We live in a time where cultural heritage is being lost all over the World. Urbanisation, globalisation and digitalisation makes us more curious of future possibilities rather than our history. In some cases when the last person dies, that know the old songs, dances, traditions, stories or craftmanships, that knowledge will be gone forever. In wealthy countries there are resources from institutions and scienctists to safeguard these values, but in developing countries there is no funding for these purposes.
Heritage is the imprint made on us through thousands of years of civilization and culture - and can sometimes be a bit abstract. It's no doubt an important part of the human construction, but we are often not even aware of it's importance to who we are, our values, our principals and our self esteem.
Comparing the challenges that developing countries face, cultural heritage might seem like the smallest problem. But in a longer perspective, if these values are lost, it might not only deprave future generations of their sense of belonging but it might also be the cultural heritage that will attract future tourists to these destinations. If the city of Rome would have decided to tear down Colosseum and build a shopping mall instead, tourists might not have come to Rome at all. So safeguarding cultural heritage on the brink of extinction might be more important than we can imagine today.
We have focused on musical heritage as it has a profound effect on us and has proved to be a powerful tool to make us connect with our past and our origin. In United Nations Sustainable Development Goals #11, it specifically mentions the importance of safeguarding cultural heritage (§ 11.4) for creating a safe and sustainable environment in increasingly densely populated cities. The importance of Music Cultural Heritage for building stable communities and peace is stated by UNESCO.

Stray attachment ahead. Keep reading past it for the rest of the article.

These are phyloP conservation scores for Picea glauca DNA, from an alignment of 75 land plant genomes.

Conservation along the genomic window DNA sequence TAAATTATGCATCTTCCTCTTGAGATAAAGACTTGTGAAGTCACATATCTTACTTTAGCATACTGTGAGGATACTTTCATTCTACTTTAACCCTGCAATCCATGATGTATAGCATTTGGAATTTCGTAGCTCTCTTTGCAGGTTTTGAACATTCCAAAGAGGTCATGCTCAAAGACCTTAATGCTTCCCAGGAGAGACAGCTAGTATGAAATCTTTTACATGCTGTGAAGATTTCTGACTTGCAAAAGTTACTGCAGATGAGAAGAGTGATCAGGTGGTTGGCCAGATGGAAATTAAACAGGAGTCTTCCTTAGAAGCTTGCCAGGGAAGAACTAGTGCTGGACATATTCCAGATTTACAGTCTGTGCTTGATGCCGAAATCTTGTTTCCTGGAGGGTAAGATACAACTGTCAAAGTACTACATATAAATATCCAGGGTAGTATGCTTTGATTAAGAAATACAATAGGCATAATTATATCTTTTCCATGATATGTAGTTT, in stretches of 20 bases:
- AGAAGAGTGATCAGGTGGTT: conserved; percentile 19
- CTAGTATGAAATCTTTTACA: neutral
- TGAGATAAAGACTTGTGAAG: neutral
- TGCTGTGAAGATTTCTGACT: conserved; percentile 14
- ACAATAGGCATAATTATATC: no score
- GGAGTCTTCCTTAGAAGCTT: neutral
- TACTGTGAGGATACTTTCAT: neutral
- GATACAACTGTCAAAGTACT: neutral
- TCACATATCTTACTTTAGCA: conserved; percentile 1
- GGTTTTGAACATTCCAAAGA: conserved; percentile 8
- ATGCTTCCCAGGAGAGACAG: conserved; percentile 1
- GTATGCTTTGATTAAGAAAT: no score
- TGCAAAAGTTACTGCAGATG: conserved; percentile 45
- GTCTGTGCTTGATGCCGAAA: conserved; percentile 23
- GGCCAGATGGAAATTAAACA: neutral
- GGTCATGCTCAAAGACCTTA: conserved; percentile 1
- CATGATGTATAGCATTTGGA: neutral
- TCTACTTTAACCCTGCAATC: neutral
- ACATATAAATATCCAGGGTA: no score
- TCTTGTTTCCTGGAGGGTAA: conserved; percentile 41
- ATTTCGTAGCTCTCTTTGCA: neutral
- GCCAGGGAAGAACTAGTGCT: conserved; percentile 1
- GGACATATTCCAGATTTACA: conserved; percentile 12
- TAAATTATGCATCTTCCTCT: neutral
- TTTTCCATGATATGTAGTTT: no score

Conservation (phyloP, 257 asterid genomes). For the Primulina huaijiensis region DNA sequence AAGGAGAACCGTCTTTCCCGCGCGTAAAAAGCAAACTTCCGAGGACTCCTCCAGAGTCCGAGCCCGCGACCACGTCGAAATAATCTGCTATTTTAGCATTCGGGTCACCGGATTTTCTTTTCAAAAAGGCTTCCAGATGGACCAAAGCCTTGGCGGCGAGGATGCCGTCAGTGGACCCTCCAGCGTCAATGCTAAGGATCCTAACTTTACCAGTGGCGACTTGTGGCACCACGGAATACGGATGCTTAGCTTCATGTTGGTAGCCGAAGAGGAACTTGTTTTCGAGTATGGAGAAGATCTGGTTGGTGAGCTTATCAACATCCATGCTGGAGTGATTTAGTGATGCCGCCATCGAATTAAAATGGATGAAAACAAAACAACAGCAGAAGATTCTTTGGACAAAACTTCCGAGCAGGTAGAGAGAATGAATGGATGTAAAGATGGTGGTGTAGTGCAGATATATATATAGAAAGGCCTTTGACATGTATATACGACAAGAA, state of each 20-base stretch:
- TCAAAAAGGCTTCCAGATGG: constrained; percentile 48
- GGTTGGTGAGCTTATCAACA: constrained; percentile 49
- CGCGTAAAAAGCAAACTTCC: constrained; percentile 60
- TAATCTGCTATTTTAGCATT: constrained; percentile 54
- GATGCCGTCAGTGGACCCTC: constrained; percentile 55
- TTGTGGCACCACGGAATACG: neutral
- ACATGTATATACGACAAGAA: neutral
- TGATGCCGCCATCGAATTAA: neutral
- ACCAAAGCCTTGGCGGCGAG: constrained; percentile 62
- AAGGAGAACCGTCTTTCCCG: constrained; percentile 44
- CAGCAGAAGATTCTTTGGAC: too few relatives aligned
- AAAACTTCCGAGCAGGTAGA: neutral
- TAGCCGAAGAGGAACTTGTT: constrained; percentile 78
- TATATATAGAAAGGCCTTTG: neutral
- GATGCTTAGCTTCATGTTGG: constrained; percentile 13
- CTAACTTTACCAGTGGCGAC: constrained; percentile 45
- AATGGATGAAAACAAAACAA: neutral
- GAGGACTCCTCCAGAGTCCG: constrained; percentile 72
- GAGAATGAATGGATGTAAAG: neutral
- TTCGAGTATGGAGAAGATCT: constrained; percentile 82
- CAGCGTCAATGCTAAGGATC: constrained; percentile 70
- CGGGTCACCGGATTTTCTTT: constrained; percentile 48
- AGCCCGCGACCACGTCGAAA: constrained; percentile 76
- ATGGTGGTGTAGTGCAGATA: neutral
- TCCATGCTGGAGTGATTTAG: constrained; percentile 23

The sample bar project, in collaboration with Bomas Cultural Centre, will teach children and youngsters about their own and the country's cultural heritage through music. In the sample bar, the visitors can play and remix musical elements from different tribes and cultures, to create a deeper understanding of the differences and the similarities. These young people are the future decision-makers of Kenya who will influence not only their friends and parents but later the whole society. Bomas welcomes 200.000 visitors every year, aiming to increase this number with the Sample Bars in the new musical heritage center.
Kenya has a history of political unrest, not only because of its diversity of ethnic groups and tribes, but also its colonial history and politicians taking advantage of this diversity. From its independence in 1963 Kenya has been regarded as a good example of a relatively peaceful and prosperous country in Africa, but recent years have seen increasing civil unrest and economical instability. Nairobi is a melting pot of people coming from all the different regions of the country. The population has grown from 150.000 in 1950 to a megacity of 5 million today. So we created a team with Kenyans, experts on music traditions soon being lost and creative technologists in Sweden. We went out to a village in the coastal region of Kenya, to Burangi Village, to record the music of 2 local tribes.
Presentation at Swedish Embassy - https://www.youtube.com/watch?v=0dIvp3qzxZw
Interview - https://www.youtube.com/watch?v=3kWX5lcIoW0&t=96s
Recording session in Burangi Village - https://www.youtube.com/watch?v=fGlGQFzszJw&t=72s
Demo of the prototype version - https://www.youtube.com/watch?v=mMkKxdFXBlk&t=12sa